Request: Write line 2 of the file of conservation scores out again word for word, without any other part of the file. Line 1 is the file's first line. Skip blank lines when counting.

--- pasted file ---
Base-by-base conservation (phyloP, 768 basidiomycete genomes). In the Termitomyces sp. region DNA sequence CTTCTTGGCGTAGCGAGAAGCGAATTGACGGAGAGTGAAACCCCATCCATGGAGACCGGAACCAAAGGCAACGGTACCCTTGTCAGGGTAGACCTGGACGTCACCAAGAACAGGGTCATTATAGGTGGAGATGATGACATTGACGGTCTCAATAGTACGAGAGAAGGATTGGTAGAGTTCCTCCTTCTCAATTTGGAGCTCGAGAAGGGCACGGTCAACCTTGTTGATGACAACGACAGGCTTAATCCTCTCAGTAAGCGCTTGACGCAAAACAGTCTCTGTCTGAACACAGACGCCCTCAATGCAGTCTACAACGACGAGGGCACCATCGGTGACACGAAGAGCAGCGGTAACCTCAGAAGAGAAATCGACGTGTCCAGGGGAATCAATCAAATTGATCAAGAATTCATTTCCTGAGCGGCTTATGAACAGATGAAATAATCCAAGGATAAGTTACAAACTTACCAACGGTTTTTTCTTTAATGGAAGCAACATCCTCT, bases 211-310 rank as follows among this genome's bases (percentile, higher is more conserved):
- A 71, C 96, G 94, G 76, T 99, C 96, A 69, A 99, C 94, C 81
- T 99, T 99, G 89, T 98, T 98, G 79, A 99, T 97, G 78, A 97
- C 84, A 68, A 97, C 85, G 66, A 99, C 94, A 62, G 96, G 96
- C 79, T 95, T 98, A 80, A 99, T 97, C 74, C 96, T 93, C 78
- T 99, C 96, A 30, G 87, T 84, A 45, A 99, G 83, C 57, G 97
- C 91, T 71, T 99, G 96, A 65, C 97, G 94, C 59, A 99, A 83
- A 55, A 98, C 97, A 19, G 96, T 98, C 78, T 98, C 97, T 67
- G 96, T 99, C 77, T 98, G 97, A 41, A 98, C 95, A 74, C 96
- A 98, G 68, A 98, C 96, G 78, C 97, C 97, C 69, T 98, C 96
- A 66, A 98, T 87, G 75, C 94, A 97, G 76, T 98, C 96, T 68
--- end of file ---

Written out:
- A 71, C 96, G 94, G 76, T 99, C 96, A 69, A 99, C 94, C 81